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Andy’s take on Coming Back From an MTB Crash

Not all crashes have to happen and the old saying, “if you aren’t bleeding it wasn’t a good ride” is nuts. Skilled riders ride hard and fast and don’t crash much. Unskilled riders (like me for the first 11 years of mtbing) wreck a lot, Andy is very skilled, rides had and this was his first hard crash in over 2 years. Check out his article and stay tuned for my article on some ways to come back stronger than before you crashed.

Andy’s Take on Crashing

In almost every camp that I teach, there is at least one student that is there because he or she had a bad crash – possibly got injured – and then decided that if they wanted to continue to do this MTB thing, they had better figure out how to do it correctly.

I explain to these riders, when they ask me how to “get over” their crash, that with the knowledge of riding that they will receive from the camp, and with the solid and proper technique that will be obtained through diligent practice, their skill level will dramatically improve and they will be able to understand why that crash happened (often, riders really don’t know what went wrong and why they had that nasty crash) and what they should have done differently. We talk about working our way back with baby steps. We talk about how to fall safer. I explain that fear and failure are natural and necessary parts of learning and riding – its o.k. to be apprehensive after a big crash – and those things don’t go away when you graduate from beginner to novice, but, in fact, persist all the way up to the top of the game – the best riders in the world experience the same fears, the same trepidation, as beginners (about different and more difficult obstacles, obviously – and probably bigger and nastier crashes!).

 

The riders always understand this – it all looks good on paper to them – but they still look at me and say, “I’m still scared! What can I do?” So for the next three days of camp, I try to impart to them various methods of getting over that fear, that mental obstacle.

And guess what! I recently got a chance to practice what I preach, so to speak!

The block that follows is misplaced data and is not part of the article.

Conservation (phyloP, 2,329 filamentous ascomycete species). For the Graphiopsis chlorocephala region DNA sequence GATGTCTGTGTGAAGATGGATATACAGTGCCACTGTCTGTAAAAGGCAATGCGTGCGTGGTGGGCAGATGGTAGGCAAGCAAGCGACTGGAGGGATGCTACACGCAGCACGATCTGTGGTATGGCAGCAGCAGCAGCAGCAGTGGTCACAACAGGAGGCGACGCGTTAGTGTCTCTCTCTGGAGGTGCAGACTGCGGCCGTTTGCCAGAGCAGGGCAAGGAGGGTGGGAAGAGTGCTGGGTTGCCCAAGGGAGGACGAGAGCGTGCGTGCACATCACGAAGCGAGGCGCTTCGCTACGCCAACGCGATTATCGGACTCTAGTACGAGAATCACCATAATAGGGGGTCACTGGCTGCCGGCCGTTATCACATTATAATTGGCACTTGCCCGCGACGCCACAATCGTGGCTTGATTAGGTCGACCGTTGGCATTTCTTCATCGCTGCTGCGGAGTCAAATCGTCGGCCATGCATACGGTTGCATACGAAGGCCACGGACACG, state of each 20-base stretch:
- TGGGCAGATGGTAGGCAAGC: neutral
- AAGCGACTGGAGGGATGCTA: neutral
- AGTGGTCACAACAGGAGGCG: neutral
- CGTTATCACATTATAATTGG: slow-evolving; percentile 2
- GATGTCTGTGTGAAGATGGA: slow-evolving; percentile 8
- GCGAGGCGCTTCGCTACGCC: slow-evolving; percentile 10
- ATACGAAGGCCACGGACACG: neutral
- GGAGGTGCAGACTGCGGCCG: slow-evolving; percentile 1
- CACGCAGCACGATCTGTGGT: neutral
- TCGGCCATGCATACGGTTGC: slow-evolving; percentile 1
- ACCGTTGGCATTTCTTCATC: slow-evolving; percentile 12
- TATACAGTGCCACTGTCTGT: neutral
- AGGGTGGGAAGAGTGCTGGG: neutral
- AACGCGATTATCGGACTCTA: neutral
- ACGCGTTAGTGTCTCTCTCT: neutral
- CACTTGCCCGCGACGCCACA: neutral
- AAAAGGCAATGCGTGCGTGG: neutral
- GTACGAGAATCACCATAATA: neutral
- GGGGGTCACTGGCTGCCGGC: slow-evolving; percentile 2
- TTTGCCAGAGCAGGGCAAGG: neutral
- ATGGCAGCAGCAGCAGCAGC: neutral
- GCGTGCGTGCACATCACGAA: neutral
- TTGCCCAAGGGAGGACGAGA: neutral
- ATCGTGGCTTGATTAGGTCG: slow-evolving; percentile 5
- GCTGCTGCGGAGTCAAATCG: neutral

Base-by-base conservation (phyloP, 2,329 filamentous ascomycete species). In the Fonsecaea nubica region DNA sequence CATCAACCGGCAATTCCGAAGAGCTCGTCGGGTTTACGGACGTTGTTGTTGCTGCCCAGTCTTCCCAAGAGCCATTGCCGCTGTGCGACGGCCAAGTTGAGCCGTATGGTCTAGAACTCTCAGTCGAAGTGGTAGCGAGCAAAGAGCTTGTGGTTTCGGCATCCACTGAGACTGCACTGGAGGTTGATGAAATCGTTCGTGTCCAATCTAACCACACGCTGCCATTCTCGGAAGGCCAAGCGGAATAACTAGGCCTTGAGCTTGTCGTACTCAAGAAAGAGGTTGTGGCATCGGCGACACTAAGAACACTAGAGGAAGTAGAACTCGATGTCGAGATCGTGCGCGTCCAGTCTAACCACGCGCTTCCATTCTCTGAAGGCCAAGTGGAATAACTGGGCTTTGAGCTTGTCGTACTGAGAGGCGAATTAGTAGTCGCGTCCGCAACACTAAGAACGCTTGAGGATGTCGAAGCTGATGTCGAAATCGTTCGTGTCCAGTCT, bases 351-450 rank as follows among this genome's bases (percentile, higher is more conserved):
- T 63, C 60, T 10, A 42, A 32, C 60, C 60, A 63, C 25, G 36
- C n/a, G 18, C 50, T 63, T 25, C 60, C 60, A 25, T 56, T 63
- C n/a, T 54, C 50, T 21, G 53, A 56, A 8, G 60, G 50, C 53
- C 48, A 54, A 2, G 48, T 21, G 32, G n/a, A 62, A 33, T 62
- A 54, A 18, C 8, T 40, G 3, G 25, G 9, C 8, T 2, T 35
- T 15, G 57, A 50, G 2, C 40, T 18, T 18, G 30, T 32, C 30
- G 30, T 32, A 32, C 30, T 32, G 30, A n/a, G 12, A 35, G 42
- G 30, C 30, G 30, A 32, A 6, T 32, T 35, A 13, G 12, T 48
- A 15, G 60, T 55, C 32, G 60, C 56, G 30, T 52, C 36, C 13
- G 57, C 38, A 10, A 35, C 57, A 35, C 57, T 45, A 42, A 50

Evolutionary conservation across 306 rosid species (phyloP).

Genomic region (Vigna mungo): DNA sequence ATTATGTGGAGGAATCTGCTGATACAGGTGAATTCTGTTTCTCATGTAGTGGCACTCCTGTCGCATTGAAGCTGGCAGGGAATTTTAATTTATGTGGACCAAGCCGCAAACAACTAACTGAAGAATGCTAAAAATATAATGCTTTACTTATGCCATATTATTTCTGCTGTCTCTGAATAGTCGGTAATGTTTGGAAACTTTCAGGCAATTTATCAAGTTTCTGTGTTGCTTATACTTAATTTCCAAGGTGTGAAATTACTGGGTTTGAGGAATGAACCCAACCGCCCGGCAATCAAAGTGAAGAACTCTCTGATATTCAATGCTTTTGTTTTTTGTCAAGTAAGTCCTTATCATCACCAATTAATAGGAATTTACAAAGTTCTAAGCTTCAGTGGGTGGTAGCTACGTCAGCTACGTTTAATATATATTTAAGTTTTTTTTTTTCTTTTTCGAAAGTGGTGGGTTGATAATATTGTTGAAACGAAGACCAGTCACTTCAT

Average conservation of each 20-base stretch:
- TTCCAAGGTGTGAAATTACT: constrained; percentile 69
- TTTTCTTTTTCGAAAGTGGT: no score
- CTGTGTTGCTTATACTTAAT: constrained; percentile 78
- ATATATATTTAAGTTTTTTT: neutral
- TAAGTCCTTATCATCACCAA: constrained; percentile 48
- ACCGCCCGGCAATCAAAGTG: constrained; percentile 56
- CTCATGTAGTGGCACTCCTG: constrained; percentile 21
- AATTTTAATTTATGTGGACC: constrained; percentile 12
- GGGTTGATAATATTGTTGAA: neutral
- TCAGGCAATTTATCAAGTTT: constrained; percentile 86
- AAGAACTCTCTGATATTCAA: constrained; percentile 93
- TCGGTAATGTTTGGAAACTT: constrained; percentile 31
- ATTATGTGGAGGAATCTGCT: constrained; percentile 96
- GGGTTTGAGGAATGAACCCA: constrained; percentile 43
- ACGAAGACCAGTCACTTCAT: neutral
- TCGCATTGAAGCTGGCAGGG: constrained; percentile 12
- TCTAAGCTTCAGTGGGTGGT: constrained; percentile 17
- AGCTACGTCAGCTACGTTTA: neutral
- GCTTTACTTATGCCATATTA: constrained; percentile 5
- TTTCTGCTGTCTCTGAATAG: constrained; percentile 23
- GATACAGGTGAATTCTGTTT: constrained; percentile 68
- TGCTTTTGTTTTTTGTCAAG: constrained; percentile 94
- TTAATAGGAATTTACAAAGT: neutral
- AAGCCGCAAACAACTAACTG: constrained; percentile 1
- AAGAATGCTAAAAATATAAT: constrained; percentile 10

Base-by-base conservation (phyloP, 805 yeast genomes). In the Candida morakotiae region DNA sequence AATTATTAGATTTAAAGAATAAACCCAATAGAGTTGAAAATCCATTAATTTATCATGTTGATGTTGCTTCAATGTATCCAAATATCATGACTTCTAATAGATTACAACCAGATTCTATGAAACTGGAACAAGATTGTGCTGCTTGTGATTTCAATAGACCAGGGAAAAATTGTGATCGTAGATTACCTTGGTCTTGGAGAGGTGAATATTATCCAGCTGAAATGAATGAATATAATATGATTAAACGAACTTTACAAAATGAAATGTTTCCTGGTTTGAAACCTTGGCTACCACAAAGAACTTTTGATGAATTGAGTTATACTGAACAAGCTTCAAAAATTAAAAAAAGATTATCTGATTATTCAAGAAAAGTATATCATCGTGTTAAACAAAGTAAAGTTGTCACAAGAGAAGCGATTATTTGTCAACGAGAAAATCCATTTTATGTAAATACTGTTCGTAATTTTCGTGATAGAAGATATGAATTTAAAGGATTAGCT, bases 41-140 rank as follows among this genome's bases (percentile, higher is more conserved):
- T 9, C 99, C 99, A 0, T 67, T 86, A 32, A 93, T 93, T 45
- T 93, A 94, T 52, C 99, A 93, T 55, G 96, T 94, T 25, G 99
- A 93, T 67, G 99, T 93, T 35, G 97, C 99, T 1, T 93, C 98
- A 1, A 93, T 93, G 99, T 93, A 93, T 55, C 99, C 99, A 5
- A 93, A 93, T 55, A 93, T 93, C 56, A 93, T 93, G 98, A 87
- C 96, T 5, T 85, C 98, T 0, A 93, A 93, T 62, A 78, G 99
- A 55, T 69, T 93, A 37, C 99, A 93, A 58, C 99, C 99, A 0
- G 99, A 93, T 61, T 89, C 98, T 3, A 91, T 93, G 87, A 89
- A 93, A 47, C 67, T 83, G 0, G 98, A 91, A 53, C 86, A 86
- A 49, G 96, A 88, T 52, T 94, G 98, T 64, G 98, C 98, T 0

So the following is a run down of what I did – and am currently doing – to shake off some of my own demons after a particularly scary crash. Everybody’s situation is different, but here’s mine, and here’s what is working for me. If you find yourself in this situation, hopefully some of the following will work for you.

Without going into too much detail, I basically made a mistake in one of the worst places possible while going fast, fell out of the sky and tumbled down the earth a good bit. Aside from some cuts and bruises, being sore all over, tearing my riding kit to shreds and ringing my bell a little, I got away with a couple of pretty jacked-up toes and a severely bruised heal.

 

It could have been way, way worse …

The first thing I try to do after a gnarly crash is figure out what went wrong. And there were a couple of things that were semi-preventable, that perhaps, would have made the difference. But what really went wrong was this: I was pushing myself and my bike super hard in nasty terrain – something that I love doing. And, if you do this often enough, sooner or later, its gonna bite ya!

I know that there isn’t any way around that – and that’s what bothered me.

I don’t believe in lying to myself about the potential dangers of riding. I don’t believe “that it will never happen to me …” I don’t refrain form talking about crashing or injuries (I will knock on wood every once in while!). It is what it is … and that’s part of what makes it challenging and fun! And I believe that I need to understand what the consequences of my actions could be, and then be prepared to deal with them.

Unfortunately, the possibility of having a bad crash is always present – whether you’re a World Cup downhill racer, or a beginner riding off a curb. And bad crashes scare everybody! .. I don’t care who you are! Some people deal with this fear better then others, some people don’t deal with it well at all.

The bottom line is we all WILL get scared. As a rider you will ask yourself, at some point, is it worth it to do this? Whether that means dropping of a 1,000,000 foot cliff, rolling down a nasty ledge in Fruita, or – worst case – even considering quitting riding altogether (I’ve had plenty of students that have taken the camp because they decided they either needed to learn how to do things correctly, minimizing the chances of falling as much as possible, or hang it up altogether).

The question I had for myself was, “is it still worth it to push that hard?” (for some of us pushing our limits is trying to wheelie up a curb – that’s fine, and also plenty scary and dangerous if you haven’t mastered the skill yet). And I wasn’t sure that I still wanted too.